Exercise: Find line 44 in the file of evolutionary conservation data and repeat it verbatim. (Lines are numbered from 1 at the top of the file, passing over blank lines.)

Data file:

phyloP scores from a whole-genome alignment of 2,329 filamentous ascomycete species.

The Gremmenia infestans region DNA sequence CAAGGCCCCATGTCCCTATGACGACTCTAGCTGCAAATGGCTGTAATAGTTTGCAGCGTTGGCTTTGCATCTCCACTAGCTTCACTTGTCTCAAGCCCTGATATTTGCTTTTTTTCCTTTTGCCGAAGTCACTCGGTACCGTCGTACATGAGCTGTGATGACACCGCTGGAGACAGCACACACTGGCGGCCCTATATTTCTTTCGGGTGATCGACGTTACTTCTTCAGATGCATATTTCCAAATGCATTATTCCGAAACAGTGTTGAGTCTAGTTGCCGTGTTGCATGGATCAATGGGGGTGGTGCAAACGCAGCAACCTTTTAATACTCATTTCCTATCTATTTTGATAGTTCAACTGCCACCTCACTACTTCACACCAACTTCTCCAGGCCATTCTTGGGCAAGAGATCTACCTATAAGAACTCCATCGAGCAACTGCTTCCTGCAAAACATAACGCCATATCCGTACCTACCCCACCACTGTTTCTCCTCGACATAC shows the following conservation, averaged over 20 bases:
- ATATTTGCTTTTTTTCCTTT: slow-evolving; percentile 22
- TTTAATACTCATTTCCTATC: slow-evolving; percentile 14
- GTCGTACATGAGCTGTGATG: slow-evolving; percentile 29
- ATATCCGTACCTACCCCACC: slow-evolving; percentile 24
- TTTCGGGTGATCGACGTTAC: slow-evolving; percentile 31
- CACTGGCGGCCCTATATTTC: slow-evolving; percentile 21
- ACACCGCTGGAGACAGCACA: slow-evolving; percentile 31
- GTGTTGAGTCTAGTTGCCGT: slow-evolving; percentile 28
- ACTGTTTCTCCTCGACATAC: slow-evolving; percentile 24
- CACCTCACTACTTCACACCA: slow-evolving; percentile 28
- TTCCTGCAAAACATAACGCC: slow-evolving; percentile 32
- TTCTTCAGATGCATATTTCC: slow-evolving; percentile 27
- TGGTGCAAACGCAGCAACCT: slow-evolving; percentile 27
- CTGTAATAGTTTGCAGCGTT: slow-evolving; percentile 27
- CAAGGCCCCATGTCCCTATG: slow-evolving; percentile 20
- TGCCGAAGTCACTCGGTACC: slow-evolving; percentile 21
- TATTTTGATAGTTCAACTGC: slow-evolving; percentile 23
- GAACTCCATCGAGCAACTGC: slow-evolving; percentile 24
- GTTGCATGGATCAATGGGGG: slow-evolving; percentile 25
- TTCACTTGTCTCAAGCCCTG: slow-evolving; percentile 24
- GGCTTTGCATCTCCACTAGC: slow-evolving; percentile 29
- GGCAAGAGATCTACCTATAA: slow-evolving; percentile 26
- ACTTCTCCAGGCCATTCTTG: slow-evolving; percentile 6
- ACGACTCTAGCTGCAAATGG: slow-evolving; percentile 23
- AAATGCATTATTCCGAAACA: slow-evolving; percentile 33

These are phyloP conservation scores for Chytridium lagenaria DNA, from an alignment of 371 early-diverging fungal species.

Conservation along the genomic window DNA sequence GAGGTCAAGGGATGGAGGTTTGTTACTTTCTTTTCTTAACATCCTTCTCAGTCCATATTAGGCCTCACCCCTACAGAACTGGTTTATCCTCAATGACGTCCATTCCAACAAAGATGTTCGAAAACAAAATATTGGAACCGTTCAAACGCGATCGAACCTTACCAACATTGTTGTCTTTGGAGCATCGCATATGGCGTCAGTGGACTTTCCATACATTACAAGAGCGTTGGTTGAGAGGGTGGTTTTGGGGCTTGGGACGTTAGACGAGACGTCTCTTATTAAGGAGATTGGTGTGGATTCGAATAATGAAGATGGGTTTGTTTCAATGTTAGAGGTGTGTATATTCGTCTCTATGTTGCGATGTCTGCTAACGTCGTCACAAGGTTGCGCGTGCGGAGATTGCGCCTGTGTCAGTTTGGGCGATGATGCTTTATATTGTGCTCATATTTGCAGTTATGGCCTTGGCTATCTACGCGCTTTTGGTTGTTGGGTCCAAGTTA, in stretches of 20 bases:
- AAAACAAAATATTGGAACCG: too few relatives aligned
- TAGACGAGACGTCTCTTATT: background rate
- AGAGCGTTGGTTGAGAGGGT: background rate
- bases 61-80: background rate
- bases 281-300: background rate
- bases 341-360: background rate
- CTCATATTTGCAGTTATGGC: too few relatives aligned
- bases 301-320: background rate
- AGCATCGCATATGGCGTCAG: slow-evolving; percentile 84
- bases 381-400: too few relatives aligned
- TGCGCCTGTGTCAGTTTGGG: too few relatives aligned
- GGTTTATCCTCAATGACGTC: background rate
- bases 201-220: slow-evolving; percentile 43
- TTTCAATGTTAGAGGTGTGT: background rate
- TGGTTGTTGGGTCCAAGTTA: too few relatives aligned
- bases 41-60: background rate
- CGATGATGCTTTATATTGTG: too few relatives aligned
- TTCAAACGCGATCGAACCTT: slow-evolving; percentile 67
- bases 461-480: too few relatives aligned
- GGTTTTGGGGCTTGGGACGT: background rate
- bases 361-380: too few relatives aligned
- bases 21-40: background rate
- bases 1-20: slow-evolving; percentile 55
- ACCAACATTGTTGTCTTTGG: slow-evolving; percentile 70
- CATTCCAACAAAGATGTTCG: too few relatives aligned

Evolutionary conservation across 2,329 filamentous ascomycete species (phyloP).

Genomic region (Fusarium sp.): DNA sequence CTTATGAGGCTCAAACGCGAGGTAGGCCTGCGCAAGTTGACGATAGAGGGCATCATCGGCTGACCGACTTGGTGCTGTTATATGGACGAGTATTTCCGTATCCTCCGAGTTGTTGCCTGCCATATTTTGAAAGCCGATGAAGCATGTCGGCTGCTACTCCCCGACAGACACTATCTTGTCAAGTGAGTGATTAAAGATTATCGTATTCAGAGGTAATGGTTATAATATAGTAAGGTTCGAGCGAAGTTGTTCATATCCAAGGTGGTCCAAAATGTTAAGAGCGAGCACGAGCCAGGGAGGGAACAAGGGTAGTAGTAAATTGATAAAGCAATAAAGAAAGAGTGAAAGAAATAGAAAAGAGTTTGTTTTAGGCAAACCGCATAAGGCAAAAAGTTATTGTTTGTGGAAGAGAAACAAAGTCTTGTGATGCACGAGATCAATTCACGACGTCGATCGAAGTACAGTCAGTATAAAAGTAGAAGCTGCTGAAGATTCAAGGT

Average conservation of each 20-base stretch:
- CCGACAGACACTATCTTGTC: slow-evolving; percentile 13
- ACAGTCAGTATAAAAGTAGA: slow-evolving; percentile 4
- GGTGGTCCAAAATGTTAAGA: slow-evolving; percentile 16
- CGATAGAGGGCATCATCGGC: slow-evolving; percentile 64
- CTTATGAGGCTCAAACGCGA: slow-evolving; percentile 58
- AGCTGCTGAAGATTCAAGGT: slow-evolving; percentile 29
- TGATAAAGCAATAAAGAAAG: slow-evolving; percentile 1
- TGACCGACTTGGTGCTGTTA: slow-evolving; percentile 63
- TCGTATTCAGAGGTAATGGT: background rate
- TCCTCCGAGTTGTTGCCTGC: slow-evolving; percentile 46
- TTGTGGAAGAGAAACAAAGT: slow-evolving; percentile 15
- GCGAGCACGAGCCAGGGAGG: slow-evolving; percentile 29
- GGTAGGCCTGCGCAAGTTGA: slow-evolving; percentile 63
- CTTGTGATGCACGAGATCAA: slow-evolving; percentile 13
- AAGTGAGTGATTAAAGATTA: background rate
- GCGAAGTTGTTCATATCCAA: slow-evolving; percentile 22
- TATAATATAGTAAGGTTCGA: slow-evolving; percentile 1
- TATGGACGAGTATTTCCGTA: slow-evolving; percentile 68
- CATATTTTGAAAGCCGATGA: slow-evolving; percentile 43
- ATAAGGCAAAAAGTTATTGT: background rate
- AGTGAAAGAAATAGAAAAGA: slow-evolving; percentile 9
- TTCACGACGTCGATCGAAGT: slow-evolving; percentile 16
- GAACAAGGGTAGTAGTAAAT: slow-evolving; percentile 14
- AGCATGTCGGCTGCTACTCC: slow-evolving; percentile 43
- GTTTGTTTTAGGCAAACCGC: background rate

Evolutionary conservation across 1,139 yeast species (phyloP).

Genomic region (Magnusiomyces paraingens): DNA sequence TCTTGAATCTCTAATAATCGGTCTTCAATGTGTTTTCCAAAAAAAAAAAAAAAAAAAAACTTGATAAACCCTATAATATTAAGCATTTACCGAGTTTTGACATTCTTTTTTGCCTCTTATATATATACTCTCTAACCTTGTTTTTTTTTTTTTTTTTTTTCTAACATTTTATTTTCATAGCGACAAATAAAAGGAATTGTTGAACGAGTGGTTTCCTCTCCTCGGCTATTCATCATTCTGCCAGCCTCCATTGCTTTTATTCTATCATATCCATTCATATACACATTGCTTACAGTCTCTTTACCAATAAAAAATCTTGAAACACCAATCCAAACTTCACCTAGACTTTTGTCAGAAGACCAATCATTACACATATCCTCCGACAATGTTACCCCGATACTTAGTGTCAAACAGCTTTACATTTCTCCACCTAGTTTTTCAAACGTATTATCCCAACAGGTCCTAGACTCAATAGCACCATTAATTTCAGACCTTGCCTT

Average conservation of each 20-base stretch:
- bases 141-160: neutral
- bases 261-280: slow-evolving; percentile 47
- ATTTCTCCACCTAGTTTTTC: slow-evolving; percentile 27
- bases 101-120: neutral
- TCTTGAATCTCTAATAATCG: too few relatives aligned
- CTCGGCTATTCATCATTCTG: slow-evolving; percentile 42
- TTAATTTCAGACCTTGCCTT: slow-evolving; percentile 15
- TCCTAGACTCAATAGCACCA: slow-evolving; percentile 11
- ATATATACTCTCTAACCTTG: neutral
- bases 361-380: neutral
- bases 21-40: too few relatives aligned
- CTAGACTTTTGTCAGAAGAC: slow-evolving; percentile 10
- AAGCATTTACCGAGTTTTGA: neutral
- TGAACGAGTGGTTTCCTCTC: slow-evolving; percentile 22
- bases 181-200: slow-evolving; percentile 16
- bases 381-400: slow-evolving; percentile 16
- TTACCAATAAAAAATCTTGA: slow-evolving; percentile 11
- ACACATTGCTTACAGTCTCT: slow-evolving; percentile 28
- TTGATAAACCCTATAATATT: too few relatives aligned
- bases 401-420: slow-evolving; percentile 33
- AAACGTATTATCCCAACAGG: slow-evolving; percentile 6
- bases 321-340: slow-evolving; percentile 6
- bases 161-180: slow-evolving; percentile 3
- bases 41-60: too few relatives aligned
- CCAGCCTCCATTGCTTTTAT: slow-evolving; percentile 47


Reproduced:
- TGGTTGTTGGGTCCAAGTTA: too few relatives aligned